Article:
When encountering the Hmong elderly, health care workers should note the power differences between the Hmong and themselves and try to fill the gaps with opportunities to understand each other, and not put one above the other. It is up to the healthcare workers to be objective observers and not to pass judgments or assumptions and understand that the Hmong elderly are also observing and assessing the situation between you and them. The elders need to feel that they still command respect and that they are still needed and have a place in Hmong society.
The way that you greet the Hmong elderly can make or break the introductive meeting. Never treat them as an uneducated minority solely because they are not in tuned with the American culture. Education by our standards does not take into account the education that comes from life experiences. The health care worker can give back to the Hmong people the perception of understanding and guidance. They should bridge the gap between the cultures and help the Hmong people with their inability to adapt to life here in the United States.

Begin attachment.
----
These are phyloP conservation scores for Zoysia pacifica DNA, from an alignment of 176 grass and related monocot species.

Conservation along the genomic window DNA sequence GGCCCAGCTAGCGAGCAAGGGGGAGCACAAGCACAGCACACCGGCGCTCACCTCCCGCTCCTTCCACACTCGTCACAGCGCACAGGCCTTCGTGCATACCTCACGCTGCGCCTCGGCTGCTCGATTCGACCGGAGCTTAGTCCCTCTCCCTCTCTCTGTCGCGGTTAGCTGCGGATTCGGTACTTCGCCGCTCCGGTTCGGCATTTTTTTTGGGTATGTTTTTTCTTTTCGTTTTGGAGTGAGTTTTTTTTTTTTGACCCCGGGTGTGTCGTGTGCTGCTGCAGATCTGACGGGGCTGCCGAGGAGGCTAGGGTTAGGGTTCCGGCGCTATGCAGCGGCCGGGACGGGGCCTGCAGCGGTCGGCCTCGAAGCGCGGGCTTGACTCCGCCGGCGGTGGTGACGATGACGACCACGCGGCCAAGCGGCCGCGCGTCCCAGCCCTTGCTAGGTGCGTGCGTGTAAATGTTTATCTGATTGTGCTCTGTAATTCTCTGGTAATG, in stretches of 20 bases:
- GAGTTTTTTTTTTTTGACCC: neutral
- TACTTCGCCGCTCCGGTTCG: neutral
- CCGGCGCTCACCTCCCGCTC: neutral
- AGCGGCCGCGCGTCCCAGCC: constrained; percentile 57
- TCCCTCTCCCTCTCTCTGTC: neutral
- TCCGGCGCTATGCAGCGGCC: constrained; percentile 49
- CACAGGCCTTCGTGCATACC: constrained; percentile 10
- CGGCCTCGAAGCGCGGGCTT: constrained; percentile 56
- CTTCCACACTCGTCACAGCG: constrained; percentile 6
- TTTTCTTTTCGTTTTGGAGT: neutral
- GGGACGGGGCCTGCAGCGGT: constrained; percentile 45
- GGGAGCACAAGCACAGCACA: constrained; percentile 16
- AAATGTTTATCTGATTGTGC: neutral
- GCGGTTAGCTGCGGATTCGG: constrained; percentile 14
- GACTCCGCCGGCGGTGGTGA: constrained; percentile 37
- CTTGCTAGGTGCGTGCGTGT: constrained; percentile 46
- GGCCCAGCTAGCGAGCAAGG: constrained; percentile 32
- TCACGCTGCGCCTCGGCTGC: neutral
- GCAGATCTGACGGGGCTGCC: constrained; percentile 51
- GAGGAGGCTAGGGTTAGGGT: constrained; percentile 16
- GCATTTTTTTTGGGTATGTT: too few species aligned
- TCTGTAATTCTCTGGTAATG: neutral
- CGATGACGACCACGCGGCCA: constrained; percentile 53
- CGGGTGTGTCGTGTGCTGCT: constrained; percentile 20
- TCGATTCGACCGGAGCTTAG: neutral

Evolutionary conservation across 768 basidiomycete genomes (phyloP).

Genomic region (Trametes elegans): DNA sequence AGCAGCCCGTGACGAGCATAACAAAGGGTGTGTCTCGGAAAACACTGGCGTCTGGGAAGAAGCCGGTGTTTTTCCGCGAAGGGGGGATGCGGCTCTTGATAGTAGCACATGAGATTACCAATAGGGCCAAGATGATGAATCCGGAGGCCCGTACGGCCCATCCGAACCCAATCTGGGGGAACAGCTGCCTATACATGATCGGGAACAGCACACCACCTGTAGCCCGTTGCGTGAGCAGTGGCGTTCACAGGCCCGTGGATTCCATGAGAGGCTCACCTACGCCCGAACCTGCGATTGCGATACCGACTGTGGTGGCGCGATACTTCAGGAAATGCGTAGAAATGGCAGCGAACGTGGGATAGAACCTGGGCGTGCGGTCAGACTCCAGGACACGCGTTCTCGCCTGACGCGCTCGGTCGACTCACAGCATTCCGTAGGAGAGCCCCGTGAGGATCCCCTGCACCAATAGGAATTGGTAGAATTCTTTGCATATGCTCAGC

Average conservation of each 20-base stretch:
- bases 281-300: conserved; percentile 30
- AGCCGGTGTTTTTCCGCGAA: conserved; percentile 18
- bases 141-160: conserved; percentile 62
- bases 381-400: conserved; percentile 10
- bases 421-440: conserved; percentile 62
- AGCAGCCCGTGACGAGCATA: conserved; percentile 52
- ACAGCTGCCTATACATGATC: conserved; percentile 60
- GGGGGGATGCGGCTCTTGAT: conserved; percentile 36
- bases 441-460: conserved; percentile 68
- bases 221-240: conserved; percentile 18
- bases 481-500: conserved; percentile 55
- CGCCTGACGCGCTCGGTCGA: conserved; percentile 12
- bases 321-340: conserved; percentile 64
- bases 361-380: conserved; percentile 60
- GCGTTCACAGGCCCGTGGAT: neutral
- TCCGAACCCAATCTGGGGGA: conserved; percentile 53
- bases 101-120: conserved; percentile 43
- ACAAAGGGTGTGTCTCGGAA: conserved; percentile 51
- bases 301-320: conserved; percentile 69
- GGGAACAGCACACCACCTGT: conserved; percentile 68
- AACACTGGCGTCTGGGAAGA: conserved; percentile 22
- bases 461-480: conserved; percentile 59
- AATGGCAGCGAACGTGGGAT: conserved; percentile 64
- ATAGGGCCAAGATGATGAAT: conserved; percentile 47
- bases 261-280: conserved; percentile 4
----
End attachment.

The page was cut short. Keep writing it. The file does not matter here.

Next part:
Their inability to adapt has made it difficult to treat and diagnose the chronic illnesses of the Hmong elderly. When aiding or gathering information from the Hmong elderly, try not to offend them by asking questions that may be sensitive for them to answer. Be respectful of their past when trying to get information about immediate family members for an electronic health record. All of the Hmong elders speak Hmong as their sole language. Adherence to their language of origin may be viewed as a resistance toward acculturation and a means of preserving ethnicity. Gelfand 2003) pg. 203 Try to have someone who speaks Hmong as a translator to help ease the communication.